University of Cambridge > Talks.cam > Isaac Newton Institute Seminar Series > Optimal experimental design for nonlinear systems: Application to microbial kinetics identification

Optimal experimental design for nonlinear systems: Application to microbial kinetics identification

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Design and Analysis of Experiments

Dynamic biochemical processes are omnipresent in industry, e.g., brewing, production of enzymes and pharmaceuticals. However, since accurate models are required for model based optimisation and measurements are often labour and cost intensive, Optimal Experiment Design (OED) techniques for parameter estimation are valuable tools to limit the experimental burden while maximising the information content. To this end, often scalar measures of the Fisher information matrix (FIM) are exploited in the objective function. In this contribution, we focus on the parameter estimation of nonlinear microbial kinetics. More specifically, the following issues are addressed: (1) Nonlinear kinetics. Since microbial kinetics is most often nonlinear, the unknown parameters appear explicitly in the design equations. Therefore, selecting optimal initialization values for these parameters as well as setting up a convergent sequential design scheme is of great importance. (2) Biological kinetics. Since we deal with models for microbial kinetics, the design of dynamic experiments is facing additional constraints. For example, upon applying a step change in temperature, an (unmodelled) lag phase is induced in the microbial population’s response. To avoid this, additional constraints need to be formulated on the admissible gradients of the input profiles thus safeguarding model validity under dynamically changing environmental conditions. (3) Not only do different scalar measures of the FIM exist, but they may also be competing. For instance, the E-criterion tries to minimise the largest error, while the modified E-criterion aims at obtaining a similar accuracy for all parameters. Given this competing nature, a multi-objective optimisation approach is adopted for tackling these OED problems. The aim is to produce the set of optimal solutions, i.e., the so-called Pareto set, in order to illustrate the trade-offs to be made. In addition, combinations of parameter estimation quality and productivity related objectives are explored in order to allow an accurate estimation during production runs, and decrease down-time and losses due to modelling efforts. To this end, ACADO Multi-Objective has been employed, which is a flexible toolkit for solving dynamic optimisation or optimal control problems with multiple and conflicting objectives. The results obtained are illustrated with both simulation studies and experimental data collected in our lab.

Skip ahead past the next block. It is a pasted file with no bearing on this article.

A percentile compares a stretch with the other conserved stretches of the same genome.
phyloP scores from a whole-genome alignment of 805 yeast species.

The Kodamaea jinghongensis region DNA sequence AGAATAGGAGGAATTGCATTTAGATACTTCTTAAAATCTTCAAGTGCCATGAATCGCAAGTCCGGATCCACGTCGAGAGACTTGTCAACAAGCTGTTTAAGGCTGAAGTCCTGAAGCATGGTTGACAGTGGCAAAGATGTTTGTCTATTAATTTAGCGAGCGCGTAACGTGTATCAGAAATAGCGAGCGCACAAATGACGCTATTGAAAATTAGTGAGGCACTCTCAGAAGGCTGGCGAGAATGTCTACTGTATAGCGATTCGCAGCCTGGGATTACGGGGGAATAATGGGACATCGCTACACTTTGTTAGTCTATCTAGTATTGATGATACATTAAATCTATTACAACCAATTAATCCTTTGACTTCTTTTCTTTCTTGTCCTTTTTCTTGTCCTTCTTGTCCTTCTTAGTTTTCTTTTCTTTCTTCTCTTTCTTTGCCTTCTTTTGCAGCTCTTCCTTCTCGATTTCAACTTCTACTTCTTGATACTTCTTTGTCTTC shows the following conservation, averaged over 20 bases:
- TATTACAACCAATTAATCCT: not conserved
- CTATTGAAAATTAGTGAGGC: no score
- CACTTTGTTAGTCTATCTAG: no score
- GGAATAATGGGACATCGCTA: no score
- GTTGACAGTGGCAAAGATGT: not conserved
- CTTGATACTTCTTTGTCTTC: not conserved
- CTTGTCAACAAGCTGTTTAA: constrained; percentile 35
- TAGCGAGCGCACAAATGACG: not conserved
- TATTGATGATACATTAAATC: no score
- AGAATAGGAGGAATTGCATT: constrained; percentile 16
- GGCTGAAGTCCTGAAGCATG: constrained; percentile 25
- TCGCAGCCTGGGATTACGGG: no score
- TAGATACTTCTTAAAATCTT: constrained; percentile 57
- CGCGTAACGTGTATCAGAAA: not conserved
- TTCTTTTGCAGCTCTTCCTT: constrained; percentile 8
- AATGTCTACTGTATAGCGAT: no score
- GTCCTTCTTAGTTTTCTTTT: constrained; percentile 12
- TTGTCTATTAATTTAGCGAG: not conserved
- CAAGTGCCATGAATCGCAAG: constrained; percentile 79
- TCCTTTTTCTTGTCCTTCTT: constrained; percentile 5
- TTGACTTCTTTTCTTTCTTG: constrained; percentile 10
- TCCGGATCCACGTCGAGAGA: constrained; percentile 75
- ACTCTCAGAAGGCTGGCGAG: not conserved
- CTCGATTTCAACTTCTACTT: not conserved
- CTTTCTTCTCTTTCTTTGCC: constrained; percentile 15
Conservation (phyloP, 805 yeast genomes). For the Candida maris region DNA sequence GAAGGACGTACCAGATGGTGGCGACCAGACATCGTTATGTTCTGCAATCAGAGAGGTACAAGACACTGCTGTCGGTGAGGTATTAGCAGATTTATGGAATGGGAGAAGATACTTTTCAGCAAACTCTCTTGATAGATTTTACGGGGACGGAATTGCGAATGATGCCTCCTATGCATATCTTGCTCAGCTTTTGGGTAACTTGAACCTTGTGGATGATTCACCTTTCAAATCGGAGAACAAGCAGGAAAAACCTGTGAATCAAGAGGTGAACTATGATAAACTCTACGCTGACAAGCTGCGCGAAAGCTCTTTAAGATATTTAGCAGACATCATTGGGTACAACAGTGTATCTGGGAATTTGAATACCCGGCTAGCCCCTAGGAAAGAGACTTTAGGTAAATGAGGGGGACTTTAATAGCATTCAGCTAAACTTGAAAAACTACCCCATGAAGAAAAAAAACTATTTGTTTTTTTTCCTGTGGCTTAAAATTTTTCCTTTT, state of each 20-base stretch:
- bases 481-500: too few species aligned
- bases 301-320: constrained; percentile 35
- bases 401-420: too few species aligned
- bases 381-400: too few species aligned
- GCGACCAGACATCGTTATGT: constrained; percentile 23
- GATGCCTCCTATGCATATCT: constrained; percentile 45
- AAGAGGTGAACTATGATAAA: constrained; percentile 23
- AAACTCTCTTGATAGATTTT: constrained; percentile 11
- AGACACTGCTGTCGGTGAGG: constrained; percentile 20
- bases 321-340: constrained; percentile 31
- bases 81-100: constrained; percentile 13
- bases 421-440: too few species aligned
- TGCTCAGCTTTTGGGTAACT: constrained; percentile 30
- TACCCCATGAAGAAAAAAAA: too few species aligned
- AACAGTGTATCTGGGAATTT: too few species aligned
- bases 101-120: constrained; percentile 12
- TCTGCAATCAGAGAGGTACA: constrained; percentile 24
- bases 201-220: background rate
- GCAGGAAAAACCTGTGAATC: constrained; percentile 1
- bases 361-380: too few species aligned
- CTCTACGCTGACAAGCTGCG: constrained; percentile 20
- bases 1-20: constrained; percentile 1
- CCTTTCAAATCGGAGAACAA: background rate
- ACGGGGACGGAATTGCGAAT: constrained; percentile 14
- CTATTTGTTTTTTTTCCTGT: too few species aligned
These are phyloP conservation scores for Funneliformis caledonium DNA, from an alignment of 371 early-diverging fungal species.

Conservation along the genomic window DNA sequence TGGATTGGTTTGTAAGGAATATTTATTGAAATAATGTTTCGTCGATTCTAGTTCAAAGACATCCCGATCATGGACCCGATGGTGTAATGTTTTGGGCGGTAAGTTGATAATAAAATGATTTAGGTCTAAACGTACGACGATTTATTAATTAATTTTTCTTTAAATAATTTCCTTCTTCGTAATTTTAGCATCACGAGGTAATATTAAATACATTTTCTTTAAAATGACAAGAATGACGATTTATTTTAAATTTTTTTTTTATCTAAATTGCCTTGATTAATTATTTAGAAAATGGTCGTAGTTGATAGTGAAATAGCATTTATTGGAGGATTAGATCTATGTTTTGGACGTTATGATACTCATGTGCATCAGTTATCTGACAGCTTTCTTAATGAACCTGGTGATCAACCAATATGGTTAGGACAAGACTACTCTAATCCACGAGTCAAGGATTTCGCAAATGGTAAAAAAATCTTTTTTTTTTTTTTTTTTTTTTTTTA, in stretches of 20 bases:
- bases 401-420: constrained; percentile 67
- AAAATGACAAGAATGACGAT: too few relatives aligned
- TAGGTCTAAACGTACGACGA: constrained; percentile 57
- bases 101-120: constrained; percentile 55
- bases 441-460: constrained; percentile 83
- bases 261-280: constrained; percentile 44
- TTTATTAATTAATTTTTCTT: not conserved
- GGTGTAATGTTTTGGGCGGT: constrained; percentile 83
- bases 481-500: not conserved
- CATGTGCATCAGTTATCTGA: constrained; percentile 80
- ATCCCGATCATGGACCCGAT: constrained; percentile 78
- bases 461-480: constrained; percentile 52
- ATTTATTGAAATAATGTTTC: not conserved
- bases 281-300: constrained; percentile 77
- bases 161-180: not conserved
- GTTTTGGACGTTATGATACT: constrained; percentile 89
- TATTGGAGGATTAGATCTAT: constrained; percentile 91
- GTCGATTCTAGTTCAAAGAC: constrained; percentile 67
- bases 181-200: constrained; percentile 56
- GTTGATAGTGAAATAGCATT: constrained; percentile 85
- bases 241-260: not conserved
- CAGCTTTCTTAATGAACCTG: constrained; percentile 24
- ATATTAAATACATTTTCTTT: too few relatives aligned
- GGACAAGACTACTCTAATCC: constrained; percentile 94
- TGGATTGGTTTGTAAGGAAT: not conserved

This talk is part of the Isaac Newton Institute Seminar Series series.

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